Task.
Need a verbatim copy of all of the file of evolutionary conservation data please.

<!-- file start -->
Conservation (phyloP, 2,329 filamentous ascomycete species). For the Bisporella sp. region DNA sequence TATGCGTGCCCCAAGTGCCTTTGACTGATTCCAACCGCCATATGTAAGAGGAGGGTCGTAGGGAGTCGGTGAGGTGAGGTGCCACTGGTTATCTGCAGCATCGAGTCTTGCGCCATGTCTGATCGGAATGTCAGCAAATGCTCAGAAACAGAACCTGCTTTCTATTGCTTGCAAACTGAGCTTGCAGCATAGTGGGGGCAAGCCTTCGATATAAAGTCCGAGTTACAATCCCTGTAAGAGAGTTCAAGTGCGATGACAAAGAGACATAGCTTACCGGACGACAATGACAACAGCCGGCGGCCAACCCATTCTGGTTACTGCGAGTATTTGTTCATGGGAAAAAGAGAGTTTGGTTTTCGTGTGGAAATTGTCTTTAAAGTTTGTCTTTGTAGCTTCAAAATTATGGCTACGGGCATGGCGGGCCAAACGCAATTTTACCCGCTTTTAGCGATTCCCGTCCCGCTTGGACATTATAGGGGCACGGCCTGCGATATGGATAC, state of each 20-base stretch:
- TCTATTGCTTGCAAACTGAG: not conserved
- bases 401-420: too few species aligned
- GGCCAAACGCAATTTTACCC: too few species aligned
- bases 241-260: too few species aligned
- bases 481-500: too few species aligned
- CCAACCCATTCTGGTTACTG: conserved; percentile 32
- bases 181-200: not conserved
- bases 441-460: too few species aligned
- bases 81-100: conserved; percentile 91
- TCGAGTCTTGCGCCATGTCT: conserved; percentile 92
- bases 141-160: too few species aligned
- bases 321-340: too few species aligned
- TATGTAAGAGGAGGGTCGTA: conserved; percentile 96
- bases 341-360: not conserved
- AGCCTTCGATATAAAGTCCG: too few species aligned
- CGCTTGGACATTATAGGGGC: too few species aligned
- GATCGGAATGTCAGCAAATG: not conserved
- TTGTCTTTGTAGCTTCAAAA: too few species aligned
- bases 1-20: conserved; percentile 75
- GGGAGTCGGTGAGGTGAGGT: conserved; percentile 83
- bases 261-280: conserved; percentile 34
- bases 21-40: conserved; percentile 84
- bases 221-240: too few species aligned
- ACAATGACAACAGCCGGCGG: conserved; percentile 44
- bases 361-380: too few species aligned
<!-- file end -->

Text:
Conservation (phyloP, 2,329 filamentous ascomycete species). For the Bisporella sp. region DNA sequence TATGCGTGCCCCAAGTGCCTTTGACTGATTCCAACCGCCATATGTAAGAGGAGGGTCGTAGGGAGTCGGTGAGGTGAGGTGCCACTGGTTATCTGCAGCATCGAGTCTTGCGCCATGTCTGATCGGAATGTCAGCAAATGCTCAGAAACAGAACCTGCTTTCTATTGCTTGCAAACTGAGCTTGCAGCATAGTGGGGGCAAGCCTTCGATATAAAGTCCGAGTTACAATCCCTGTAAGAGAGTTCAAGTGCGATGACAAAGAGACATAGCTTACCGGACGACAATGACAACAGCCGGCGGCCAACCCATTCTGGTTACTGCGAGTATTTGTTCATGGGAAAAAGAGAGTTTGGTTTTCGTGTGGAAATTGTCTTTAAAGTTTGTCTTTGTAGCTTCAAAATTATGGCTACGGGCATGGCGGGCCAAACGCAATTTTACCCGCTTTTAGCGATTCCCGTCCCGCTTGGACATTATAGGGGCACGGCCTGCGATATGGATAC, state of each 20-base stretch:
- TCTATTGCTTGCAAACTGAG: not conserved
- bases 401-420: too few species aligned
- GGCCAAACGCAATTTTACCC: too few species aligned
- bases 241-260: too few species aligned
- bases 481-500: too few species aligned
- CCAACCCATTCTGGTTACTG: conserved; percentile 32
- bases 181-200: not conserved
- bases 441-460: too few species aligned
- bases 81-100: conserved; percentile 91
- TCGAGTCTTGCGCCATGTCT: conserved; percentile 92
- bases 141-160: too few species aligned
- bases 321-340: too few species aligned
- TATGTAAGAGGAGGGTCGTA: conserved; percentile 96
- bases 341-360: not conserved
- AGCCTTCGATATAAAGTCCG: too few species aligned
- CGCTTGGACATTATAGGGGC: too few species aligned
- GATCGGAATGTCAGCAAATG: not conserved
- TTGTCTTTGTAGCTTCAAAA: too few species aligned
- bases 1-20: conserved; percentile 75
- GGGAGTCGGTGAGGTGAGGT: conserved; percentile 83
- bases 261-280: conserved; percentile 34
- bases 21-40: conserved; percentile 84
- bases 221-240: too few species aligned
- ACAATGACAACAGCCGGCGG: conserved; percentile 44
- bases 361-380: too few species aligned